Wednesday, January 8, 2014

Antony Beevor's The Mystery of Olga Chekhova

A friend of mine once confessed to me that he loved to play the "lottery game" as opposed to playing the lottery itself.  That is to say, this friend liked to imagine what he would do if he won a million dollars.  Up until that time I had naively imagined this game of fantasy to be something that I had personally discovered.  What is the source of our passion for this kind of counter factual activity?  Is the "lottery game" a  form of unhealthy escapism or does it actually propel us to investigate his core values?  What would we do if time and money didn't prevent us from living the life we really want, deep down?  Is it only money that prevents us from taking a different kind of job?  Do we really want to be free of work altogether?  The answers  to these and similar fanciful questions can be revealing.  For me one Russian history equivalent of the "lottery game" is to imagine the survival of a figure of nineteenth century Russia into the twentieth century.  What would Pushkin or Dostoevsky or Tolstoy or Chekhov or Turgenev have made of the Russian Revolution?  How would liberal sympathy for Russia's oppressed masses have been translated when confronted with street violence, civil war, and purges?  Of course, most if not all nineteenth century writers did wrestle with revolutionary ideas as well as events, and at least a few "nineteenth century" men and women actually lived long enough into the twentieth century to see the 1905 Revolution first hand.  But we can't ultimately know how Tolstoy would have reacted to the lived experience of Bolshevik insurrection and Bolshevik government.  On the other hand, Tolstoy's family did encounter real revolution, so we can get at least a glimpse of what Tolstoy himself might have thought about the communist experiment.  So too did Chekhov's family encounter the world's first communist government.

The best overall treatment of these way aristocratic families--Tolstoys and Nabokovs and Bunins included--suffered at the hands of the Reds is provided by Douglas Smith's wonderful new book, Former People:  The Final Days of the Russian Aristocracy.  But although Smith's book deserves the scholarly attention it is already getting, Antony Beevor's smaller book, The Mystery of Olga Chekhova, deserves some attention as well.  To be sure, the Chekhov/Knipper family was not an aristrocratic clan.  However, the Chekhovs and Knippers, representatives of the famed Moscow Art Theatre, came to embody Russia's creative aristocracy.  Their ambiguous position between Old Russia and New Russia is tantalizing to say the least. On the one hand, the Moscow Art Theatre symbolized Russia's enduring claim to greatness even in the midst of economic and political confusion.  If the West had doubts about the Bolsheviks, let them remember that Russia had only recently invented some of Europe's most prized expressions of modernity.  On the other hand, the Moscow Art Theatre had been a product of the bourgeois, not proletarian, imagination.  How valuable any cultural institution be if it predated the proletarian revolution of 1917?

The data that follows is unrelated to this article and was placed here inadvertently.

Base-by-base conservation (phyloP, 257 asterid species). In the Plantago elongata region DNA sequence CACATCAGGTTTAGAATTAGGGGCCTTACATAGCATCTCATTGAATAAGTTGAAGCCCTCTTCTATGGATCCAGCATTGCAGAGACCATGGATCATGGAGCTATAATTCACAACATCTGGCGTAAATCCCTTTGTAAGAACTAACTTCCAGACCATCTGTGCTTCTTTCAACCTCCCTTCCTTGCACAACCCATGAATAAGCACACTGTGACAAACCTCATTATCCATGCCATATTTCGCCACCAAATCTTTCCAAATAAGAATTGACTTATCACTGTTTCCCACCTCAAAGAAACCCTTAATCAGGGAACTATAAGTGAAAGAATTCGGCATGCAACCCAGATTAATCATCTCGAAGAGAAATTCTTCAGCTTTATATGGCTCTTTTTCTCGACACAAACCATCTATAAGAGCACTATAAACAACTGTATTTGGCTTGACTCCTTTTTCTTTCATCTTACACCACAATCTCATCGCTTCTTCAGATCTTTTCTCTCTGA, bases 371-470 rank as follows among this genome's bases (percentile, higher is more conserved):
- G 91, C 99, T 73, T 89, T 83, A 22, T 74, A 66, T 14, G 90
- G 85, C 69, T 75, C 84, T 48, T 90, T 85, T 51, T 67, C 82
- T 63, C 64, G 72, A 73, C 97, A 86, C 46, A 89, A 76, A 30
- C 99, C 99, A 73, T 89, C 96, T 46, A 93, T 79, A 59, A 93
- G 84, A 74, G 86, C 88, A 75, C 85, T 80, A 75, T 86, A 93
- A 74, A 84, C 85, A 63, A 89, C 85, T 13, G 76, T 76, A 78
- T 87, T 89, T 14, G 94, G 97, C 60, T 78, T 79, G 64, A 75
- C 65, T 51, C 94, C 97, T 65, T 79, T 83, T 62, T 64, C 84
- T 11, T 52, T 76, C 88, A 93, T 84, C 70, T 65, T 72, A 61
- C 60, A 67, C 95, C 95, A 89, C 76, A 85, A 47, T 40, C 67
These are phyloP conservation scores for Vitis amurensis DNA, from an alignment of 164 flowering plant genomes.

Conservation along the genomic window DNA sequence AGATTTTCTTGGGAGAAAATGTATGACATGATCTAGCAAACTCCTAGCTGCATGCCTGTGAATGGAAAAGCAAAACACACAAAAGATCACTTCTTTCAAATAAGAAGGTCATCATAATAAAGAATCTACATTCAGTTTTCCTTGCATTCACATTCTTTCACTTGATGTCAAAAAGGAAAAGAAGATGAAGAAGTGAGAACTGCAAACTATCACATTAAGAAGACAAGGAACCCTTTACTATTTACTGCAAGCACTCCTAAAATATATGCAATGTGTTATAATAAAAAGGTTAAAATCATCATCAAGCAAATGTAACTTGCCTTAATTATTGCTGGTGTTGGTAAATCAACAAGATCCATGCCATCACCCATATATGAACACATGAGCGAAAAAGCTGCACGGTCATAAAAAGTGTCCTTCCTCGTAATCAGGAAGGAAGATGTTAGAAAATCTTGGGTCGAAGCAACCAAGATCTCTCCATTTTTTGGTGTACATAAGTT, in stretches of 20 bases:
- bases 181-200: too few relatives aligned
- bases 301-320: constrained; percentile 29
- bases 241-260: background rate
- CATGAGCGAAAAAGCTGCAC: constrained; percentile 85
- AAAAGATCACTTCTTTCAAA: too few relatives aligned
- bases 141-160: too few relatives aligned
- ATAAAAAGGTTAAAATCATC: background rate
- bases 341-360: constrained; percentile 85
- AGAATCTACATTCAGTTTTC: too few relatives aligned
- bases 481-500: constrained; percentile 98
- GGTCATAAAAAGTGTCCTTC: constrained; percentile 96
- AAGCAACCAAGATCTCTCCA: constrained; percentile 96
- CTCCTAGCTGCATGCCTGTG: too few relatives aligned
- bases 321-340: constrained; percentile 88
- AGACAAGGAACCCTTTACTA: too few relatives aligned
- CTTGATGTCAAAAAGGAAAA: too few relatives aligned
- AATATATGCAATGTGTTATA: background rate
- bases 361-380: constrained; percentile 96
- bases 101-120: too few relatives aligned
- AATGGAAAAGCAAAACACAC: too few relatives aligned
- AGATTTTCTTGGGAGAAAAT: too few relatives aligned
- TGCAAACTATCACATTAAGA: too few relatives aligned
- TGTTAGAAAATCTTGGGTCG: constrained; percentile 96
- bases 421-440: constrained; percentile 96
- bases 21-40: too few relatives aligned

Ultimately, Antony Beevor devotes his book to one Chekhov/Knipper in particular, Anton Chekhov's niece, Olga Chekhova.  Fascinatingly, Olga left the Soviet Union and soon emerged as a film star in Wiemar, and then Nazi, Germany.  Olga's strange career tells us a great deal about how extraordinarily difficult it could be to bridge the gap between nineteenth and twentieth century Russia, and nineteenth and twentieth century Europe in general.  For Olga, who traded on her uncle's fame in order to establish her bona fides in the Central and Western Europe industry, ultimately found it necessary or perhaps desirable to become a Soviet "sleeper" spy even as she attended celebrity events with Hitler, Goebbels, and other high-ranking Nazi officials.  At one point, Stalin and Beria were apparently intent on using her to help assassinate Hitler. Of course, the niece's precarious life choices don't really tell us what Anton Chekhov would have thought about either the Soviets or the Nazis, but the fact that his cultural heirs were obligated to weave their way between two of modernity's greatest monsters, Hitler and Stalin, tells us something dreadful about how degraded European culture had become since the Moscow Art Theatre first opened its doors in 1898.

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